B. Rao purchased a round-trip ticket from New York to Hyderabad, India, via JustFly.com; an authorized agent of Emirates Airlines. When Rao reported to the airport for his flight, he became ill and was unable to depart, and was supposedly informed by an airline representative that his outbound ticket would be cancelled, but that the return portion could still be used.
When his condition improved, Rao booked an outbound flight to India with another airline. But when he reported to the airport for his return flight on Emirates, he was denied boarding, and advised that the entire ticket was no longer valid, given his cancellation of the earlier segment. Rao was then compelled to buy a replacement ticket for his return flight to New York.
When he later filed a small claims case against Emirates, his dispute was dismissed, without prejudice, by a Queens County Civil Court judge because Rao had failed to join JustFly, who the judge characterized as a “necessary party” to the dispute.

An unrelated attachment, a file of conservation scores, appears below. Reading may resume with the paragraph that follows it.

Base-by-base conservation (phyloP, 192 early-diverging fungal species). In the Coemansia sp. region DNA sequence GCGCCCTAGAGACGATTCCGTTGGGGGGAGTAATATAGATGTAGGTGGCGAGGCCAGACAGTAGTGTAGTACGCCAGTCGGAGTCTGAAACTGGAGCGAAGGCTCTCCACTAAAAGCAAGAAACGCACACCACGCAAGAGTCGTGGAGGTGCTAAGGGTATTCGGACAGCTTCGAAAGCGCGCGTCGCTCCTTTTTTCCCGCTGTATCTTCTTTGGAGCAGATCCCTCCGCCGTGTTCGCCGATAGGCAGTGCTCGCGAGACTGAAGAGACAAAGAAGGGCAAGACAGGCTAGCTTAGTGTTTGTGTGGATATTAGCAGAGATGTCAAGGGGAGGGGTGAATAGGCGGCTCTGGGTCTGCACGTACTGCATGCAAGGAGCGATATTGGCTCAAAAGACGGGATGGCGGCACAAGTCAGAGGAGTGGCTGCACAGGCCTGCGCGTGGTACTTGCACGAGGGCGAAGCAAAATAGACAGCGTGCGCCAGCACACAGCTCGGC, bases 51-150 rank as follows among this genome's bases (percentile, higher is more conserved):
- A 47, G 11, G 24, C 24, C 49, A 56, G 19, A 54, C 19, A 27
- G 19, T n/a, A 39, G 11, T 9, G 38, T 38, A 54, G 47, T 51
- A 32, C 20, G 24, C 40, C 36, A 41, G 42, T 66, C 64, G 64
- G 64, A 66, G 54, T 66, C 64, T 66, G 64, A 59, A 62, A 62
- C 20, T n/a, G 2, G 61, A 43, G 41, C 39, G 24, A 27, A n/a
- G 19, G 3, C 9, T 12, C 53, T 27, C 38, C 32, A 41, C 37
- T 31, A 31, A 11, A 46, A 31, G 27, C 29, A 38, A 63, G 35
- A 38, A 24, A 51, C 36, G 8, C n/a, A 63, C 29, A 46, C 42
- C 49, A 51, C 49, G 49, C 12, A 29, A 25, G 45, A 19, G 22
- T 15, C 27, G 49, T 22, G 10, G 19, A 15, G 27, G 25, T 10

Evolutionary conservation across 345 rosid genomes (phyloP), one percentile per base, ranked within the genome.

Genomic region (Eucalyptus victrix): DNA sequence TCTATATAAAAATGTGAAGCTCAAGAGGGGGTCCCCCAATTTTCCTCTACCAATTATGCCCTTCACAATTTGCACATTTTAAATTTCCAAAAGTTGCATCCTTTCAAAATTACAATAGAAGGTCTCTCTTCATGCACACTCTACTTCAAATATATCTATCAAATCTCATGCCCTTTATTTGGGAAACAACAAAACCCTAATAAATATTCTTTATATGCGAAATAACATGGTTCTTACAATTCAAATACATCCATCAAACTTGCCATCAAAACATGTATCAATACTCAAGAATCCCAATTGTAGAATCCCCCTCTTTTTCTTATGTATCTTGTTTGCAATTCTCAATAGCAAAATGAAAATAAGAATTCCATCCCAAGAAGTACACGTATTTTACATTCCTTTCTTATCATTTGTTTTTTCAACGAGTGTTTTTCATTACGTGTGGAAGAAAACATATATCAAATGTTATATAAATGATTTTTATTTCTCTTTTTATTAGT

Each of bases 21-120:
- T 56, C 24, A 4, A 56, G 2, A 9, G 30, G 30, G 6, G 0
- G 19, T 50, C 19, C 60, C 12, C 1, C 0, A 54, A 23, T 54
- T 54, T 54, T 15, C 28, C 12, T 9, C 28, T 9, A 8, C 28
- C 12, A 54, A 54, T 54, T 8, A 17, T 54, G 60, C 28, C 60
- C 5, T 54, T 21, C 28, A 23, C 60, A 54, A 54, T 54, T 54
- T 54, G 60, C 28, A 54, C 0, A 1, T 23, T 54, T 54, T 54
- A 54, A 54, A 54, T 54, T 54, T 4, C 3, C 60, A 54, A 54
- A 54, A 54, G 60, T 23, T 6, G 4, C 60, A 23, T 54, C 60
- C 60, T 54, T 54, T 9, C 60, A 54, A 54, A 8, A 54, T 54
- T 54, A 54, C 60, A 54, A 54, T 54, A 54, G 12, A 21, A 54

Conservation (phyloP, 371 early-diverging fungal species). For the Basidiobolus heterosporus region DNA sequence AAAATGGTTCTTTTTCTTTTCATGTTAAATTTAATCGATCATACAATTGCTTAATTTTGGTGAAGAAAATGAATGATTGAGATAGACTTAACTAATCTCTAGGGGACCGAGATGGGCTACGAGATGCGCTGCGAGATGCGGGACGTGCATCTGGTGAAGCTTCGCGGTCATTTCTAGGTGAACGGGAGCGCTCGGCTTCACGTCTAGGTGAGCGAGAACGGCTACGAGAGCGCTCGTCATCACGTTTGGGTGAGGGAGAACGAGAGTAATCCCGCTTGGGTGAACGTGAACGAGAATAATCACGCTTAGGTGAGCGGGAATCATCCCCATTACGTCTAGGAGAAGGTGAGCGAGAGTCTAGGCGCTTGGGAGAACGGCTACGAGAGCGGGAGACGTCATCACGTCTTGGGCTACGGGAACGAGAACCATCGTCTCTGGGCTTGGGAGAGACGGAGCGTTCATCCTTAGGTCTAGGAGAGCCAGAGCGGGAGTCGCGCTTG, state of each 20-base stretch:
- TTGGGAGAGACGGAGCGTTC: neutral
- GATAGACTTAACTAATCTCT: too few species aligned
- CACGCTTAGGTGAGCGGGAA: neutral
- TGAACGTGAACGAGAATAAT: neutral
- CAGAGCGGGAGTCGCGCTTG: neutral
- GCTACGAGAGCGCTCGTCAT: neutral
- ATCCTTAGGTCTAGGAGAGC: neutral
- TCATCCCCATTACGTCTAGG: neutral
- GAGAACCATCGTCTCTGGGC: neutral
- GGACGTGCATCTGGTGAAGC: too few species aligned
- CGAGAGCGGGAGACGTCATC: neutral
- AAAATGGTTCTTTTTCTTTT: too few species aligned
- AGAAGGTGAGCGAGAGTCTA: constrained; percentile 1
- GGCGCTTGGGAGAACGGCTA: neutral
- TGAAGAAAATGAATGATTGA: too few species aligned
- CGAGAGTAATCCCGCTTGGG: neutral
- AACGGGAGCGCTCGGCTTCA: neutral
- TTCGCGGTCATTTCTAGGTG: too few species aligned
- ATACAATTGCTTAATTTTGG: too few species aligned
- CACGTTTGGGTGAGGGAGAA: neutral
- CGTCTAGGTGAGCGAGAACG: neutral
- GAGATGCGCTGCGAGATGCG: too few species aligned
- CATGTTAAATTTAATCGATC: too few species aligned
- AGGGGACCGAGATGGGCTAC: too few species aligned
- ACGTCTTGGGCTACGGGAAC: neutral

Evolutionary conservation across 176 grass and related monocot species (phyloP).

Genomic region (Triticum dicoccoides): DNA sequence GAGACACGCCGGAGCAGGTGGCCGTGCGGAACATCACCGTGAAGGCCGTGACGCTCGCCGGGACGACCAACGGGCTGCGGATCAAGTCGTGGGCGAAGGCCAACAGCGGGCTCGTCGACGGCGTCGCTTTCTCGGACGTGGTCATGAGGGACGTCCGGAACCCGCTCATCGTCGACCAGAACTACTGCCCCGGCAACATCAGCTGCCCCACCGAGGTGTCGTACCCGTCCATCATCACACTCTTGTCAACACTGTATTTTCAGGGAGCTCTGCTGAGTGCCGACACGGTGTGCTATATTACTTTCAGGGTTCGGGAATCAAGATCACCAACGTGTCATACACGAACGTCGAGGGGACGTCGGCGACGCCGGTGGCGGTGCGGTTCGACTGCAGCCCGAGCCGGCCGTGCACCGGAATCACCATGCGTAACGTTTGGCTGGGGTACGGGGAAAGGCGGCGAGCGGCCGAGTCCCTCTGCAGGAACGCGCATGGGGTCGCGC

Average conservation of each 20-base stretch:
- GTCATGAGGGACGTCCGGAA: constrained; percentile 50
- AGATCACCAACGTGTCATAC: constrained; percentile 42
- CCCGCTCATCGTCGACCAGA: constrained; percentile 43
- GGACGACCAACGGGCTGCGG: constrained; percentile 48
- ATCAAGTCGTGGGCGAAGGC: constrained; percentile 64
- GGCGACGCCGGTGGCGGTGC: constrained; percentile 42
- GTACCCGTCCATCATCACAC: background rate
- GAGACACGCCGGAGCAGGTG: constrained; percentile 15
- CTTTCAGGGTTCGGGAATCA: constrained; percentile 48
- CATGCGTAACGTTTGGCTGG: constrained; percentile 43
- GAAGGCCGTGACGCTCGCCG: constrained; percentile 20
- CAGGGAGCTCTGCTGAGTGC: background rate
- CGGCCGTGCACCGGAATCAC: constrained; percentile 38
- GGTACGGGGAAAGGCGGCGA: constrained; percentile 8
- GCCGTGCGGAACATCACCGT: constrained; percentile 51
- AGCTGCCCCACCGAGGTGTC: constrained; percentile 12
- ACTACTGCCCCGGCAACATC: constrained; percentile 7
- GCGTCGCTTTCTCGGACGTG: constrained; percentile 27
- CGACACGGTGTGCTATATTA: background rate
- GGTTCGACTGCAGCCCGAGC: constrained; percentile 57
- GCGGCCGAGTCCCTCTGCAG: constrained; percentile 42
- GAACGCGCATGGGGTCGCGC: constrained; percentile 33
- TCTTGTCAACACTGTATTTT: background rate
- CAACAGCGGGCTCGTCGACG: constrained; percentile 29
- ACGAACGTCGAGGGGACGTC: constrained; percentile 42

On appeal, the Appellate Term, Second Department, didn’t agree with that analysis. It concluded, in pertinent part, as follows:
“Since it was undisputed that JustFly had acted as defendant's disclosed agent in all its dealings with plaintiff, we conclude that JustFly was not a necessary party to this breach of contract action …, and that the Civil Court's dismissal of the matter without prejudice based on the failure to join a necessary party failed to render substantial justice .…”
As a result of that error, the case was sent back for a new trial.
If you ask us, that’s really no way to fly ….
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